The Hartlib Papers

Title:Memo On Types Of Mills, Anon

All Inventions and Engins yet commonly knowne & used which are Capable of great and strong workes, & of dispatch, are either Naturall or Artificiall - Naturall, as Wind-mills or Water-mills, Artificiall, as all Engins moved by mens hands or by horses or other Cattle.
Wind-mills when the wind is strong & steadye; are the best engines extant, yet upon the rebound, or farther[H alters from further?] considered, the worst, by reason of their uncertaintie, and for no vse more vnfit then for sugar workes, as grinding sometimes too fast, & then the boylers not able to keepe pace[altered] <H: pace> the liquor <H.: sowres>, and more often to slow, & then either the Canes growe over ripe if not Cut, or are spoyled if cut, And the Cattle still of necessity kept to prevent these inconveniencies last mentioned.
Water-mills are excellent Engins, & therfore much better then Wind-mills, for that they worke more Constantly where placed upon good streames, but this inavoydable inconvenience belongs to them, that they are bound to place, & can therfore dispatch no worke, but what lyes neere them. For this cause it is impossible, that any plantation, whether an Island, or the Maine, can bee throughout supplyed with Water Mills. A great advantage I confesse it is to some of the first planters that may chuse, & so sitte downe, iust besides some good streame & its fall; & there setting up a Water-mill, saves the continuall charge of Cattle: But this Mill cannot serue many plantations, & it is not every foot nor furlong of a river that affords convenient falls for driving of Mills. Hee therfore that lyes by the same River a litle higher or lower, & yet wants a fall, is as farre from the helpe of <a> Water-mill, as hee that lives further up in the Countrye, & is as much obliged to use[altered] Cattle. And perhaps it is a great question, whether the purenes of the Iuice produced by the higher grounds, doe not make amends, for the want of a water mill, it is very probable, Engines moved by Men (in all wayes hitherto commonly knowne & practised) are the weakest of the foure, & therfore as not fitt for dispatch, are rejected, & not vsed; Onely horses, Oxen or the like are made vse off, where water-mills are wanting. And therfore it is not impertinent to consider them and their worke, how strong & swift; For strength and swiftnes is the very Soule & perfection of all grand engines. I say then from sure experience.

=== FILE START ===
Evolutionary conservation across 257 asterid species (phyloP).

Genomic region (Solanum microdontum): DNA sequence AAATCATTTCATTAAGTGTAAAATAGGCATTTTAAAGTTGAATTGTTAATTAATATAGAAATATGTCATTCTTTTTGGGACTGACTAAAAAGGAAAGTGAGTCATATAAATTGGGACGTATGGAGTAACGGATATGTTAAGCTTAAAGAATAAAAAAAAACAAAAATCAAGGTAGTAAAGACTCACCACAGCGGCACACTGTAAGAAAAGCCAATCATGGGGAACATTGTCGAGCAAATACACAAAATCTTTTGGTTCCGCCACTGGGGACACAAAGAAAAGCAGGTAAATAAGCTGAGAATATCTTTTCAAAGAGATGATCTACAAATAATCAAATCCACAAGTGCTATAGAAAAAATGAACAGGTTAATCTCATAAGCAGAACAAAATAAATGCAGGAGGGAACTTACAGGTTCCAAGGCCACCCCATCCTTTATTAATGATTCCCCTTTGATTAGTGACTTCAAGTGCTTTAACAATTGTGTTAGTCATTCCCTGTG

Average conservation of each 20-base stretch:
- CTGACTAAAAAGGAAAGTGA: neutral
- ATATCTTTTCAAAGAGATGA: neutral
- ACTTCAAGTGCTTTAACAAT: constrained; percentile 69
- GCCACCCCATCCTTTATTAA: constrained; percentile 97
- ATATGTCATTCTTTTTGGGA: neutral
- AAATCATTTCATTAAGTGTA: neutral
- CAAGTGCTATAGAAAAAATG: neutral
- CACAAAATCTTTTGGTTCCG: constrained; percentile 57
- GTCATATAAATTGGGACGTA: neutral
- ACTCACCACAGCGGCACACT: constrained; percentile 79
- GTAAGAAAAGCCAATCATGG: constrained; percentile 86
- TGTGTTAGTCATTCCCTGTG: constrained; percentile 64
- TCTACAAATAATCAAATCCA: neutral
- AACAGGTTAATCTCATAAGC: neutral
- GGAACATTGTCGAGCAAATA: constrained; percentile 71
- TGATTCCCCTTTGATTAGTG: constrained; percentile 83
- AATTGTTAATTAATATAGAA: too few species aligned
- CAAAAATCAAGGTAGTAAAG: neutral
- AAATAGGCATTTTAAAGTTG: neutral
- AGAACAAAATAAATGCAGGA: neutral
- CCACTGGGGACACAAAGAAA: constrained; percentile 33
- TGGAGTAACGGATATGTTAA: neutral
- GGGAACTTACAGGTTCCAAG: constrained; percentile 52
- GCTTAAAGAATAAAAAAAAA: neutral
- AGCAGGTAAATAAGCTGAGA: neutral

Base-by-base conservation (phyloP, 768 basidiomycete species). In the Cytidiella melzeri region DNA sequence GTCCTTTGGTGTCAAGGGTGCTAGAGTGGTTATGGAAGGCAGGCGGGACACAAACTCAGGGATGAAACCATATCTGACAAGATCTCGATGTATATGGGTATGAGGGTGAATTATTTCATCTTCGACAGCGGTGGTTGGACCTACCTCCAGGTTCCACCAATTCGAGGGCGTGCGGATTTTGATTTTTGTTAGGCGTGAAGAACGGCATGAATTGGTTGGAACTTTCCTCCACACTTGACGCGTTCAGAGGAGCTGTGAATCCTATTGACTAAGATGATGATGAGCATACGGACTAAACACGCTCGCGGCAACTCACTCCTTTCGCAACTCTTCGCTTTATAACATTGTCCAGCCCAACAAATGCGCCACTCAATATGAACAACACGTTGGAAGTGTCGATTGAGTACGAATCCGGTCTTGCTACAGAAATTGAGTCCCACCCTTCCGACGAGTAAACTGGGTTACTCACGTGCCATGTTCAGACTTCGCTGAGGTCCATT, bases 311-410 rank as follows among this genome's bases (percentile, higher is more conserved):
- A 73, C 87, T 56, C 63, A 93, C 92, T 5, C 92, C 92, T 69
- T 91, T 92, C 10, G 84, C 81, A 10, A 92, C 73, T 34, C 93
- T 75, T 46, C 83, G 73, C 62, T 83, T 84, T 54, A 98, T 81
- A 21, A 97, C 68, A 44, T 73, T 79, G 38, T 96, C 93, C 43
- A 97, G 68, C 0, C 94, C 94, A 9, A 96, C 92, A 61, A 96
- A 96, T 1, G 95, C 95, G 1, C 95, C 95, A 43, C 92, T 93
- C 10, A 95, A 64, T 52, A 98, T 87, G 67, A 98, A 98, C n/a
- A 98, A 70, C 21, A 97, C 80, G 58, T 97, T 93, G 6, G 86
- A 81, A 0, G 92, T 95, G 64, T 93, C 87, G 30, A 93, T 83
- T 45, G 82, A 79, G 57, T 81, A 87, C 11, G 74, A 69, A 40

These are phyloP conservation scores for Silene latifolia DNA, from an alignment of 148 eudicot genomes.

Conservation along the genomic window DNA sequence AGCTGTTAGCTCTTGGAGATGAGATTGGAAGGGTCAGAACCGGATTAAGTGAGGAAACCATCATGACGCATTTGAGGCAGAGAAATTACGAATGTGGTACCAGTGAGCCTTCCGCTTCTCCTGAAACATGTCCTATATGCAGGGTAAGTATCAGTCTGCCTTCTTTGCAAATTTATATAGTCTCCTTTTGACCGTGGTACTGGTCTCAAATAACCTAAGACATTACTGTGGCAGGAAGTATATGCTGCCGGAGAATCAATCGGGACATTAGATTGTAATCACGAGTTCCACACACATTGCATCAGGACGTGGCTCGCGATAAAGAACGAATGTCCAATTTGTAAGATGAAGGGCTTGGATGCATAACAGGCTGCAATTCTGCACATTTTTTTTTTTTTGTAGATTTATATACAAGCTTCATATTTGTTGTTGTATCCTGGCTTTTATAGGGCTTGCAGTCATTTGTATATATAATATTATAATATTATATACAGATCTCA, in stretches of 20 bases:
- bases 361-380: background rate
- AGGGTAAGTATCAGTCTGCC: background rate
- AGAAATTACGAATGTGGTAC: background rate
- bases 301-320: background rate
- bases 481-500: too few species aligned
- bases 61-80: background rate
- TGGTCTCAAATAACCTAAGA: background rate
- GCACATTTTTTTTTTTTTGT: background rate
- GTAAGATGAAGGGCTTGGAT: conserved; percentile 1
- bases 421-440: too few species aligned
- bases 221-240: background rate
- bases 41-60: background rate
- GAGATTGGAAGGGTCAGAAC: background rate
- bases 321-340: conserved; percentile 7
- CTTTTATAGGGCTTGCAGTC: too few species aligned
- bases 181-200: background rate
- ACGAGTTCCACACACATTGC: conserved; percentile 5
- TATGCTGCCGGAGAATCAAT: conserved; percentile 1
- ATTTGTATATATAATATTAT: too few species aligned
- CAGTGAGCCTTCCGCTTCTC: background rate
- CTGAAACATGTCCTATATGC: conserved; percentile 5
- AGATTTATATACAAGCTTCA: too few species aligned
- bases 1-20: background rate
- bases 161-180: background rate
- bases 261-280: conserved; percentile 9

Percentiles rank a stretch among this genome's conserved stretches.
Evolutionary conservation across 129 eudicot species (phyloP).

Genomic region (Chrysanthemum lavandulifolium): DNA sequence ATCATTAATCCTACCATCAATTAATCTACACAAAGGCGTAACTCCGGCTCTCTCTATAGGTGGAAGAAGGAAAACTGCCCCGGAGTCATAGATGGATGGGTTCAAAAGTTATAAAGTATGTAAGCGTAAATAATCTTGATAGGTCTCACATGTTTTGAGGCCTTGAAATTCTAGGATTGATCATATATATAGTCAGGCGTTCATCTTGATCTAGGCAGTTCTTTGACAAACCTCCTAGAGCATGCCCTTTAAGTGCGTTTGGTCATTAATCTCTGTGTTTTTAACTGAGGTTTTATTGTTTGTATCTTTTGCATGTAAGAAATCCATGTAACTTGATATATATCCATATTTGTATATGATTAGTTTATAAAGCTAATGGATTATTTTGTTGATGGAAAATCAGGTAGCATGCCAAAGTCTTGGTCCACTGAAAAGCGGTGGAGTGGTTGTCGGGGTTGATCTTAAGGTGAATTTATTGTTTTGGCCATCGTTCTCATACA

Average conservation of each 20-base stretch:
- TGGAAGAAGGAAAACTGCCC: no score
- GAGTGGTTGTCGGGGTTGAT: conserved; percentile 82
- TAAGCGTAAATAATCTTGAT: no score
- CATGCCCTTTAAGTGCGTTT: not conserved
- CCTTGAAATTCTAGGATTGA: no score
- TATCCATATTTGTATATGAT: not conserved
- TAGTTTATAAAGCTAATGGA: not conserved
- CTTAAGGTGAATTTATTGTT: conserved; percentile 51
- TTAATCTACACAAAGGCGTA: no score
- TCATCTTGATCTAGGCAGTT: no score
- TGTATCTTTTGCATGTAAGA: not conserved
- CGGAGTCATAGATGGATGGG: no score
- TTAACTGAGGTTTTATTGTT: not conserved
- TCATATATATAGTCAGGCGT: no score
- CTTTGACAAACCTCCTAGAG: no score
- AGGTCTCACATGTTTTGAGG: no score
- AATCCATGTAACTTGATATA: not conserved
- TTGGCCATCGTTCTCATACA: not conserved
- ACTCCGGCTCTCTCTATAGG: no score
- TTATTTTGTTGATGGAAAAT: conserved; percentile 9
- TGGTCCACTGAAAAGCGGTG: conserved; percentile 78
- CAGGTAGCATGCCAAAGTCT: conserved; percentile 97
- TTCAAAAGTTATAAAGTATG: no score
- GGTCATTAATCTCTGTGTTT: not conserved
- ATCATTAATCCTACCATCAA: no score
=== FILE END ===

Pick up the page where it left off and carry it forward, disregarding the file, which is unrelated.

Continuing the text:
That no horse is able to draw so much as hee can carrie, but here by drawing, I doe not meane in a Carte or the like, where the ground beares the weight, & the horse onely puts it in motion; but when weights are hanged over an [catchword: equall]

equall single pully, & the horse put to fetch them vp on the other.